What is a Credit Union?
A credit union is a financial service co-operative where the members are the owners and decision-makers. Members have a say in their credit union’s actions through an elected board of directors who provide leadership and ensure that members’ views are represented.
Being an owner also means sharing in the credit union’s success. Some credit unions offer lower interest rates and service fees, others distribute patronage dividends and many contribute to community initiatives.
Credit unions belong to a large co-operative network provincially, nationally and internationally. Although decisions are made locally, this network enables credit unions to provide members with a full range of financial products and services.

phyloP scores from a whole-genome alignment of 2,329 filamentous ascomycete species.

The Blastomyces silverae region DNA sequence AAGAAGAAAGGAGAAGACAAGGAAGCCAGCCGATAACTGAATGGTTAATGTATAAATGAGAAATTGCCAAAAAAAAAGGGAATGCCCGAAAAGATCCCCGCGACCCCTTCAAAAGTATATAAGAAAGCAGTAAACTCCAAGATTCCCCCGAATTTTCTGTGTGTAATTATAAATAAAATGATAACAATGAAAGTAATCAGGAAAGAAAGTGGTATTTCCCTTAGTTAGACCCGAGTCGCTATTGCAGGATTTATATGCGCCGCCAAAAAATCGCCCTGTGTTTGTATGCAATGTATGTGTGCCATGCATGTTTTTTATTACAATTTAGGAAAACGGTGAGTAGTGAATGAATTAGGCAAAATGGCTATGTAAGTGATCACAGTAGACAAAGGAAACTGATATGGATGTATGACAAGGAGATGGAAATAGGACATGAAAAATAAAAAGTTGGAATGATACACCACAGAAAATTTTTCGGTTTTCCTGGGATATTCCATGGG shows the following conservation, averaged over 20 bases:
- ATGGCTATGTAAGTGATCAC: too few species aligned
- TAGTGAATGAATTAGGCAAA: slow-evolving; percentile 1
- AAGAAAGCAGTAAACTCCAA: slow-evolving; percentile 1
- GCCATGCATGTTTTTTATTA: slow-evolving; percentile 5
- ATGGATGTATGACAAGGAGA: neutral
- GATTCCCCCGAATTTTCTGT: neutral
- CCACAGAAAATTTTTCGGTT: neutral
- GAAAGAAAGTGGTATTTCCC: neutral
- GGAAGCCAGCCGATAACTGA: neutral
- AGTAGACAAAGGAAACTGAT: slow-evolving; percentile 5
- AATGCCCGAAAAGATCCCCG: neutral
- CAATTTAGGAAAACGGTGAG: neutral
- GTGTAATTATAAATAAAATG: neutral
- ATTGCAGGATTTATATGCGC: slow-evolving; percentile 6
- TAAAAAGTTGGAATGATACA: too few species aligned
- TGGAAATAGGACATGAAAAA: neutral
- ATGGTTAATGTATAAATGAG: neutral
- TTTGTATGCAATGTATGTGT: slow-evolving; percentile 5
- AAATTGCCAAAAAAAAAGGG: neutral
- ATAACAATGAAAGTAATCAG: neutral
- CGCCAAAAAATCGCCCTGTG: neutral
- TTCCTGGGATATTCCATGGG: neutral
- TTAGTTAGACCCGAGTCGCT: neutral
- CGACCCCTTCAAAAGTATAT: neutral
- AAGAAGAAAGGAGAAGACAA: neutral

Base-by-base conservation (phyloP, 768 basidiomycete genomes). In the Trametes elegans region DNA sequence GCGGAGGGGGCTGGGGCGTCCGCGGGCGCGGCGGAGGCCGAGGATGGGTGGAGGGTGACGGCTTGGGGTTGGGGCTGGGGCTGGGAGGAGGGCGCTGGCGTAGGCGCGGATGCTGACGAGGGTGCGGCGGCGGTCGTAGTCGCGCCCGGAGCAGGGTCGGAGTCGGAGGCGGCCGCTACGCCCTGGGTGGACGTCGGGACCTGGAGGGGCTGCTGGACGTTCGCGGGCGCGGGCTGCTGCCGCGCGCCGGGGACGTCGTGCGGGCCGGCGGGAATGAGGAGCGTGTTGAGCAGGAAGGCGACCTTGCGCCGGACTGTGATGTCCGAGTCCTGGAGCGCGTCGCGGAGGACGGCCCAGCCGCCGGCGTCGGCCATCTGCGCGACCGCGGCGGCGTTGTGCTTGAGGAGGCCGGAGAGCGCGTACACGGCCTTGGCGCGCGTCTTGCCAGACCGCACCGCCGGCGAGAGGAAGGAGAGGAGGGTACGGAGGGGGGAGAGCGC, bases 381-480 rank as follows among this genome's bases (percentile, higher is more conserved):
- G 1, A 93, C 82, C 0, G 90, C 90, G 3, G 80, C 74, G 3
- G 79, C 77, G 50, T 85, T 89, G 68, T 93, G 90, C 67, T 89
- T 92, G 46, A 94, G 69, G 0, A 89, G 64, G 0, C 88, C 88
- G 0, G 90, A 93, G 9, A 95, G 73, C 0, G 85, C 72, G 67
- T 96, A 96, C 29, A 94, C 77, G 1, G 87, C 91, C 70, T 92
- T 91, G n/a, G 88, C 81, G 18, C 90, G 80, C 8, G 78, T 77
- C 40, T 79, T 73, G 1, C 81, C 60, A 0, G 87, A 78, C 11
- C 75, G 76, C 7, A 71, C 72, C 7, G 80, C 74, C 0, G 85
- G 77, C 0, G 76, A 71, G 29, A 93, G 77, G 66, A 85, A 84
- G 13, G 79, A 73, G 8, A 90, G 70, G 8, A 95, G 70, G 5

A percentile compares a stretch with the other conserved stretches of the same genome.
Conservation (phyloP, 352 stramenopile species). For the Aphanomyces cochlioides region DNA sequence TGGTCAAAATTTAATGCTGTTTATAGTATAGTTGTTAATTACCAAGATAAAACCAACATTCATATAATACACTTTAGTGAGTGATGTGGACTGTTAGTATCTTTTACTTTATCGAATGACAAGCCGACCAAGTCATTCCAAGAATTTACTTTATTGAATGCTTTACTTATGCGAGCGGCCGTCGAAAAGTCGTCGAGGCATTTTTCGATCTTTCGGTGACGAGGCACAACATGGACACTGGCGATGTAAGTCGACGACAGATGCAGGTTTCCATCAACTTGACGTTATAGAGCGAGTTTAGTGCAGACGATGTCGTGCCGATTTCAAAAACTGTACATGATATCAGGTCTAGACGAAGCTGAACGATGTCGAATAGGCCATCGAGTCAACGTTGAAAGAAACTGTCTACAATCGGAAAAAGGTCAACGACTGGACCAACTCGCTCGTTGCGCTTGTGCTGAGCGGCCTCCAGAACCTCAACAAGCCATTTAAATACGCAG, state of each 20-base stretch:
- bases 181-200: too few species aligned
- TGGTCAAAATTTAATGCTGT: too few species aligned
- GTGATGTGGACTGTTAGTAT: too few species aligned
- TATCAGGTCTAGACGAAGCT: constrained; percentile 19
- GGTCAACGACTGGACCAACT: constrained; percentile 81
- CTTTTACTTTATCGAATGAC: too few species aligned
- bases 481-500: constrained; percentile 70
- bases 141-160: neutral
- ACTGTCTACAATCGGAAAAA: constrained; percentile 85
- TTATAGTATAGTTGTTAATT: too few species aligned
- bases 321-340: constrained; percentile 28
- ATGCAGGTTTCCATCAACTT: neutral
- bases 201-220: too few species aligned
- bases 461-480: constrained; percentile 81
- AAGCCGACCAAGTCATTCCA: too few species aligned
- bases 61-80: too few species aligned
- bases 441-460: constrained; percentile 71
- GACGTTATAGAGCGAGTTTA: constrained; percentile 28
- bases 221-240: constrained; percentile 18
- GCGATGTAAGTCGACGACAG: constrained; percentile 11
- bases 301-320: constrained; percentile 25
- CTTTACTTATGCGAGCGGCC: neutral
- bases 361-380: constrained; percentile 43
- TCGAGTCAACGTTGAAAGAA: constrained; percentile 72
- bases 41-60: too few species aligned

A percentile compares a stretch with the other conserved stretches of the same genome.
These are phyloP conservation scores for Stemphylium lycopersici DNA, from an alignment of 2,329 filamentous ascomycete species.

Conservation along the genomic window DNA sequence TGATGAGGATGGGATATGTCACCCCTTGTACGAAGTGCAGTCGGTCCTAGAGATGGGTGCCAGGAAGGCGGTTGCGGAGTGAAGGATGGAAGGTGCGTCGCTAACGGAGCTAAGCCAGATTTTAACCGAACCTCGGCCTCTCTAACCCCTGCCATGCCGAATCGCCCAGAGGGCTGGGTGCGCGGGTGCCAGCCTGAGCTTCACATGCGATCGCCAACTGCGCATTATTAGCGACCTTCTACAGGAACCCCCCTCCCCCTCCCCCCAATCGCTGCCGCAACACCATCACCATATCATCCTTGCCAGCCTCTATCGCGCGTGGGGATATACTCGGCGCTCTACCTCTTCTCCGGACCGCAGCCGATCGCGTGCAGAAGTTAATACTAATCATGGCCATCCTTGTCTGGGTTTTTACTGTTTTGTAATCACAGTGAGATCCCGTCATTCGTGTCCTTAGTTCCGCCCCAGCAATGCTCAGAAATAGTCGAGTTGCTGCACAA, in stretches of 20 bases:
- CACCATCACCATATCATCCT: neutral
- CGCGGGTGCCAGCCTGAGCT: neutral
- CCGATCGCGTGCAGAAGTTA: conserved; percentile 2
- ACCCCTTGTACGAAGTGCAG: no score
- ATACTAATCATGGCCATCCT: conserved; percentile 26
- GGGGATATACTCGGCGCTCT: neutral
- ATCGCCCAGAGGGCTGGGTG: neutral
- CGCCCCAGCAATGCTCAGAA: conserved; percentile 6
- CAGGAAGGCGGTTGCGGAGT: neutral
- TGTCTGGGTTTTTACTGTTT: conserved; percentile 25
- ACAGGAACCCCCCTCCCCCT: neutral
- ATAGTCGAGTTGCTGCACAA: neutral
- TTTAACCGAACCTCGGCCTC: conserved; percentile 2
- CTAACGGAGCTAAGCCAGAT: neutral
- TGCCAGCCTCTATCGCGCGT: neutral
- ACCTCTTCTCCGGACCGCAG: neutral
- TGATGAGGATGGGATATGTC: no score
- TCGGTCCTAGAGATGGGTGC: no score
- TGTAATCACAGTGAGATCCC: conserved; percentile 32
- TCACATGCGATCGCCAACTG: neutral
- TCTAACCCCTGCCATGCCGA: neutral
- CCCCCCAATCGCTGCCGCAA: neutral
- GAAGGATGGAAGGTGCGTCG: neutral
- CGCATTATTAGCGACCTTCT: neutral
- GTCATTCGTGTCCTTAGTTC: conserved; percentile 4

Credit unions follow the seven international co-operative principles:
- Voluntary and Open Membership
- Democratic Member Control
- Member Economic Participation
- Autonomy and Independence
- Education, Training and Information
- Co-operation among Co-operatives
- Concern for Community
Saskatchewan credit unions are part of the global family of co-operatives. Together, these businesses serve a billion members and employ over one hundred million people, more than all the multi-national corporations combined. Discover more about the tremendous difference co-operatives are making in the world today.
Learn more about us by reading our Helping Saskatchewan Meet the Challenge (2017) publication, our quick facts and our vision, mission and values.